As a parent, you probably understand that pediatric dentistry is an important aspect of your child's overall health. However, you first need to deal with the teething process as the baby teeth emerge from the gums. It varies among babies, but teething typically begins around six months of age. Common symptoms include sore and irritated…
How a Pediatric Dentistry Treats Cavities
Cavities are a fact of life for people of all ages. Even with routine pediatric-dentistry care, most people will develop at least one cavity by the age of 20, according to the Centers for Disease Control and Prevention. Children can be especially prone to cavities for reasons including:
- Diets high in sugar
- Inability to independently clean teeth properly
- Thinner enamel on baby teeth
- High activity levels that increase the risk of injury
- Habits that introduce more bacteria into the mouth, such as finger-sucking or chewing on foreign objects
If a cavity develops in a child's permanent tooth, a filling is usually the proper course of action. However, there are more options when it comes to tooth decay and baby teeth.
Treatment options for cavities in children
How a dentist treats your child's cavity will depend on a variety of factors, from your child's dental health history and home care habits to the severity and location of the decay. Fortunately, there are often several options parents can discuss with a dentist to develop a treatment plan that works well for everyone involved.
Monitoring decay progression
At the very first signs of a cavity, close monitoring may be all that is needed when coupled with a few simple lifestyle changes. Your child's dentist may recommend an X-ray at every visit to keep a close eye on minor tooth decay. Brushing more frequently, using fluoride toothpaste, trying a fluoride mouthwash, and limiting sugary and acidic foods can help keep the decay from progressing into a problem that needs treatment.
Silver diamine fluoride treatment
Many pediatric dentistry offices now offer a topical treatment called silver diamine fluoride. This brush-on product has anti-bacterial properties and can help slow tooth decay in many situations. This may be preferable if a child has developed a minor cavity in a tooth that is scheduled to fall out soon. It can also be used on children who may not tolerate dental work well. However, it is not often recommended for tooth decay in teeth that need to remain in a child's mouth for several more years.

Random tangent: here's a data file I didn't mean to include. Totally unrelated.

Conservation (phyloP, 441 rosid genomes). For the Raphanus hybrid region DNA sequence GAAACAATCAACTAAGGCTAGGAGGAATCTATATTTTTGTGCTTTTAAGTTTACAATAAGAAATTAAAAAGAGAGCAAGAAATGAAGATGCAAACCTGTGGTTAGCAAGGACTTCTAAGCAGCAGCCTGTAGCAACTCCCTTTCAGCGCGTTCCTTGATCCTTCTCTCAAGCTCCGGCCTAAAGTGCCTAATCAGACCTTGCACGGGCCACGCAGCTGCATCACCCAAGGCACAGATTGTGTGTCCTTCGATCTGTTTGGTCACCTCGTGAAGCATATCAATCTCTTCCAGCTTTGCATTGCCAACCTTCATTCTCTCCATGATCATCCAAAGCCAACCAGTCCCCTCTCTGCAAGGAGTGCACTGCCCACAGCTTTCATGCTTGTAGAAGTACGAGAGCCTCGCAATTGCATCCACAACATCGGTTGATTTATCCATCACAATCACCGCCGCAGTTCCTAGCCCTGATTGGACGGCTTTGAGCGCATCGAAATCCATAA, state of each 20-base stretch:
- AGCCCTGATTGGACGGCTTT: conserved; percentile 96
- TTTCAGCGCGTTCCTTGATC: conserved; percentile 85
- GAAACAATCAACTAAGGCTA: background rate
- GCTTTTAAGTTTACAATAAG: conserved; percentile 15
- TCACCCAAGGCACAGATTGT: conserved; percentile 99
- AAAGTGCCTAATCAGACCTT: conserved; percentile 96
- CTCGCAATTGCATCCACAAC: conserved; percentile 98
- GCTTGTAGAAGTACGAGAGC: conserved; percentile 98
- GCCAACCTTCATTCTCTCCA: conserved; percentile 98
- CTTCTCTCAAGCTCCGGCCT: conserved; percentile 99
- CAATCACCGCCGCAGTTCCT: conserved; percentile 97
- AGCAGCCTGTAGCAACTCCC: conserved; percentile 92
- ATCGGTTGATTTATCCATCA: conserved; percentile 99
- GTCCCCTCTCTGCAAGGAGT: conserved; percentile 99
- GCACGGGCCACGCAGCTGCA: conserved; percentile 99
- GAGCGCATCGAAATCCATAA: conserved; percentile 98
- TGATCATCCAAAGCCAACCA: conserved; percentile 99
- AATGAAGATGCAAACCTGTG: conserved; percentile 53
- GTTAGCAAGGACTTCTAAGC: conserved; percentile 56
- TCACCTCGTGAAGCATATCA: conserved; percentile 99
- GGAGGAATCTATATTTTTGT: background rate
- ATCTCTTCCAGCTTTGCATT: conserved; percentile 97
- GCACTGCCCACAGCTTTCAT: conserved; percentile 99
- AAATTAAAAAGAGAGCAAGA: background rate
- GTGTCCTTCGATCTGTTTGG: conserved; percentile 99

If a cavity is severe enough to cause pain or risk damage to the teeth and gums, a filling will be necessary. Fortunately, most pediatric dentistry offices have plenty of experience keeping children comfortable and at ease during the procedure. Using nitrous oxide or laughing gas is a go-to for most young patients and helps them feel relaxed during the process with little to no risks of side effects or lingering symptoms.
Cavities that have progressed enough to weaken tooth structure may require a dental crown. This is common for children who have numerous cavities or serious decay. While dental crowns in adults are typically made from tooth-colored porcelain, most children are given metal crowns for improved durability, as kids tend to be harder on dental work.
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There are many ways a pediatric dentistry professional can treat cavities in children. Do not delay treatment; see a dentist right away and follow their plan for a healthier mouth.
The main concern of pediatric dentistry is the health of your child’s teeth and gums. A child’s oral health is so important that the American Academy of Pediatric Dentistry recommends that parents schedule a child’s first dental visit no later than the first birthday. During an appointment, the dentist can provide insight on how to…
In pediatric dentistry, dental professionals understand that parents play a big role in their children's oral health. You are a guide and model along the way, helping your children build healthy habits and routines. However, cavities in children are common. According to the Centers for Disease Control and Prevention, more than 50% of children between…